A brief history of the Apple iPad

The story of Apple's tablet from the beginning

The iPad hasn't yet hit its sixth birthday but it's difficult to imagine life without this svelte Apple tablet. From a hugely successful initial launch, to various attempts at reinvention, to the launch of this year's humongous iPad Pro, here's the history of the iPad as it stands today.

iPad (2010-2012)

iPad 3

After months of hype and speculation, the very first iPad was announced on 27 January 2010 by Steve Jobs - apparently Jony Ive had been working on it since before Apple committed itself to the iPhone. Measuring 9.7 inches diagonally, it had a 1024 x 768 pixel resolution and came with iOS 5.1.1.

It was a huge success, with Apple selling a million units in two months (half the time it took to sell a million of the original iPhones). The thinner, lighter, curvier and faster iPad 2 was unveiled in March 2011, and added front and rear cameras so users could start snapping photos with their tablets.

The iPad 3 (released March 2012, shown above) and the iPad 4 (released October 2012) improved the slate's internal specs but also boosted the screen resolution to 2048 x 1536 pixels, the same as the newest iPad Air 2. The tablets were still getting thinner and lighter but sales were plateauing - Apple needed a different iPad trick to win over a new swathe of buyers...

iPad mini (2012-2015)

iPad mini

...and that trick was the iPad mini. Once hailed as the saviour of the iPad line, the smallest version has recently been squeezed out of favour by smartphones that are getting bigger and bigger (cough cough iPhone 6s Plus) and these days it doesn't take up much time at Apple media events.

We saw our first iPad mini (pictured above) in October 2012, launched alongside the iPad 4 and offering 1024 x 768 pixels spread across a 7.9-inch display. The next year it got a significant upgrade, with the introduction of a Retina display (2048 x 1536 pixels to match the main iPads).

Since that big spec bump, Apple seems to have lost interest: the iPad mini 3 launched in October 2014 had exactly the same hardware as its predecessor, though Touch ID was added to the mix. The mini 4, shown off alongside the iPad Pro earlier this month, does have improved components inside it but otherwise sticks to the same design and screen resolution formula.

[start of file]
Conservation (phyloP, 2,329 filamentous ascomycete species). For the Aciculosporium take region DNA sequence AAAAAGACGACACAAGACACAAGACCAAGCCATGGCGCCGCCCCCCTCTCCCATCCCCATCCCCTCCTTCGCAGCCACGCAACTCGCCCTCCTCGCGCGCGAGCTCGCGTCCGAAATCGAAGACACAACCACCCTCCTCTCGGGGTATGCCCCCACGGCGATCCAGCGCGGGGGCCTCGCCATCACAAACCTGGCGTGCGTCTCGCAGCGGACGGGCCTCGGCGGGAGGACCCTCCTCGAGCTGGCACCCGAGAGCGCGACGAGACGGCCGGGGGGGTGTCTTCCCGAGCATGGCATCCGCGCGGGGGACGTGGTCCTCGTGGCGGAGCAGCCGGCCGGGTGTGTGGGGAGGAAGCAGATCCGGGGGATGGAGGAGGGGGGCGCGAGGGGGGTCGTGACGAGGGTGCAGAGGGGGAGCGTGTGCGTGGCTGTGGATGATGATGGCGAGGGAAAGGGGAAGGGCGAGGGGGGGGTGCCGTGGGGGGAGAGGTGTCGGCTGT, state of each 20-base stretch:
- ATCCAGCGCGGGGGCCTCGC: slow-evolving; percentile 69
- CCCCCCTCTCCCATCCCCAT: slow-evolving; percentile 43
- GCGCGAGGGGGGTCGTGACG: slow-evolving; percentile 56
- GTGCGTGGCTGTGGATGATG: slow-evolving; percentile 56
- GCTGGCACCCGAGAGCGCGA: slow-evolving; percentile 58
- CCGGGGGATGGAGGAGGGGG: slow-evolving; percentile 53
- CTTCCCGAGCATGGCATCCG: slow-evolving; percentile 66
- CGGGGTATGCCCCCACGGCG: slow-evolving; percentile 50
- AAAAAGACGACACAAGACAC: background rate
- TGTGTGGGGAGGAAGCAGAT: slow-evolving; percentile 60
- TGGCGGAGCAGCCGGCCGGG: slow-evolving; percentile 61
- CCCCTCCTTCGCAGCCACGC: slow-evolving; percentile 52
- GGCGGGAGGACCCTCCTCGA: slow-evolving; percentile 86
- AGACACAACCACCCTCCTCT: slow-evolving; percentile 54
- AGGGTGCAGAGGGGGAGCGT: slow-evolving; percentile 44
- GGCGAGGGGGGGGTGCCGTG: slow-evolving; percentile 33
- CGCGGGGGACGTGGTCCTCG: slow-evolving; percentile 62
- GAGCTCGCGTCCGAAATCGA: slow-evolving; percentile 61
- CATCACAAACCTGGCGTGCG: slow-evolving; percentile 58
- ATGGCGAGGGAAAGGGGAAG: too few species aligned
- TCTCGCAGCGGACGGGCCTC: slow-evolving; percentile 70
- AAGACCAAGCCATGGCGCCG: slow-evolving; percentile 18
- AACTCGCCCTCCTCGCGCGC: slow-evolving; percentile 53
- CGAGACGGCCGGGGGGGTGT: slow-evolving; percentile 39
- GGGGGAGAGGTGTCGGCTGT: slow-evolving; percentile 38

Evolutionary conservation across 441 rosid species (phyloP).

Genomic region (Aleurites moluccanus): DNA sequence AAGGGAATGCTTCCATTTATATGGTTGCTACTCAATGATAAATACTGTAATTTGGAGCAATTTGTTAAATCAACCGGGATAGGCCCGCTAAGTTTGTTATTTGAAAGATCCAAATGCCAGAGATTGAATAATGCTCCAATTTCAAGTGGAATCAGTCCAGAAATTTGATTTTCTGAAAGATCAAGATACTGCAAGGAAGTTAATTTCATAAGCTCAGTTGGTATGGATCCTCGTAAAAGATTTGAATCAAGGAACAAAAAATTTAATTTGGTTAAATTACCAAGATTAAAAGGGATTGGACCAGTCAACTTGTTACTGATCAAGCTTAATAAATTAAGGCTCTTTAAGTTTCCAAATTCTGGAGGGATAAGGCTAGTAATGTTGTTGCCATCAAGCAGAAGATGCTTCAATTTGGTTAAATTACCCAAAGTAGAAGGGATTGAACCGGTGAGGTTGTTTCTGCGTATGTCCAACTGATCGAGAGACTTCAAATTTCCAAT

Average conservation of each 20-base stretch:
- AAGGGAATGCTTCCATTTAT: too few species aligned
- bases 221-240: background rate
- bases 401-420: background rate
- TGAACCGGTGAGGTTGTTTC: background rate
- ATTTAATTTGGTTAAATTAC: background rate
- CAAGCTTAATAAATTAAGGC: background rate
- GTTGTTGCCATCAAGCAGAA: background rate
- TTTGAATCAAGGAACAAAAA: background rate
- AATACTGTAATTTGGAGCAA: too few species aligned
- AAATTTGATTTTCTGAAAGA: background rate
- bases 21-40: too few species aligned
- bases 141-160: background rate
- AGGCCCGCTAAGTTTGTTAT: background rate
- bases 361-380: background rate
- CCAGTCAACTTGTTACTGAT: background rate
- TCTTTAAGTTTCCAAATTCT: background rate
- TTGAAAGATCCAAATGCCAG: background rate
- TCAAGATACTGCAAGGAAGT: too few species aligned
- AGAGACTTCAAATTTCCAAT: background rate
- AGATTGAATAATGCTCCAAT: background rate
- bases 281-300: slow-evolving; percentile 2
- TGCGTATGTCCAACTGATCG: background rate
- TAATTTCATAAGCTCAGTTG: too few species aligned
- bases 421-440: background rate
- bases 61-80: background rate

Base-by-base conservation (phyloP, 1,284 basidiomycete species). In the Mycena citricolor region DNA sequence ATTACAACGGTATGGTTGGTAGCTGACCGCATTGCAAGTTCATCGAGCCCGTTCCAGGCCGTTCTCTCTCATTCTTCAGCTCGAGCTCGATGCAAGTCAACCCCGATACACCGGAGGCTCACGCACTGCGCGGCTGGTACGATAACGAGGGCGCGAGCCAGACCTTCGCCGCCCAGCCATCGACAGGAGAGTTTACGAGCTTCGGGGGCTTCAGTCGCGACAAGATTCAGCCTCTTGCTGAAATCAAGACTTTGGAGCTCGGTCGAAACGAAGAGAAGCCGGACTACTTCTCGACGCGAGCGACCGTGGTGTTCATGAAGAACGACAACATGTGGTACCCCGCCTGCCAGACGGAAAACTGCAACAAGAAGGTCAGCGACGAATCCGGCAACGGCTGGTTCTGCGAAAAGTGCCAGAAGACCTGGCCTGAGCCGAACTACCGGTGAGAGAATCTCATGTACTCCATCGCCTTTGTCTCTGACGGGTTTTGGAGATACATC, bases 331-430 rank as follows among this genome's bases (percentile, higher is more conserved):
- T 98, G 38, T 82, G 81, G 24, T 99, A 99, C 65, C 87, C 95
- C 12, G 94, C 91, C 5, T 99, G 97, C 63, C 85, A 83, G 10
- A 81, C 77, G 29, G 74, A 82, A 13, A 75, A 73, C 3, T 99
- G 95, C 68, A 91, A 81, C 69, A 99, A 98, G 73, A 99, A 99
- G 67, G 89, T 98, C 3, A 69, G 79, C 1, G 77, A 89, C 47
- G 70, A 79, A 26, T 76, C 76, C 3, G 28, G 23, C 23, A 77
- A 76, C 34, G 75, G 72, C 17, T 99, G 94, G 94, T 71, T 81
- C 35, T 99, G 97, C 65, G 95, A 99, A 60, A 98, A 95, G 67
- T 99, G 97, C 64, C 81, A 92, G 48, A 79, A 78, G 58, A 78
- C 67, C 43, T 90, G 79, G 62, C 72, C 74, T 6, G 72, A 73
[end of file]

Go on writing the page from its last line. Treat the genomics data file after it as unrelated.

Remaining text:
iPad Air (2013-2014)

iPad Air

The first iPad Air (pictured above) was strictly speaking the iPad 5, but as it shaved another 2mm off the thickness Apple decided to rebadge it (and a new name often works wonders in terms of sales of course). It was shown off to the world by Tim Cook in October 2013.

The display size stayed the same from the iPad 4, though the internal components did get an upgrade, and there was the extra thinness we mentioned earlier. The side bezels reduced in size too, marking the first real cosmetic design change for the iPad since the iPad 2.

The most recent iPad Air is the iPad Air 2, launched back in October 2014 - this part of the iPad line-up didn't get a refresh this year. The differences between the iPad Air and the iPad Air 2 are mostly under the hood: a small CPU speed increase, a doubling of the RAM, and improved graphics capabilities. The screen size and resolution remained the same.

iPad Pro (2015)

iPad Pro

The biggest iPad story of 2015 is of course the iPad Pro, shown off at the start of September with much fanfare from Apple and its executives on stage at the Bill Graham Civic Auditorium. Like the mini, it's aiming to revitalise flagging iPad sales, but it's gone in the opposite direction in terms of size.

The screen measures a huge 12.9 inches from corner to corner for a start, while the resolution is 2732 x 2048 pixels (for a total of some 5.6 million). It comes with a new A9X CPU that Apple says is about 2.5x faster than the original iPad Air with 5x the graphics power.

It's really the accessories that tell you all you need to know about Apple's plans for its latest iPad. The Smart Keyboard cover lets you turn the iPad Pro into a MacBook alternative, while the Pencil stylus lets you turn it into a graphics tablet as well. With the Split View mode available in iOS 9, this is designed as a serious productivity machine.

David Nield

Dave has over 20 years' experience in the tech journalism industry, covering hardware and software across mobile, computing, smart home, home entertainment, wearables, gaming and the web – you can find his writing online, in print, and even in the occasional scientific paper, across major tech titles like T3, TechRadar, Gizmodo and Wired. Outside of work, he enjoys long walks in the countryside, skiing down mountains, watching football matches (as long as his team is winning) and keeping up with the latest movies.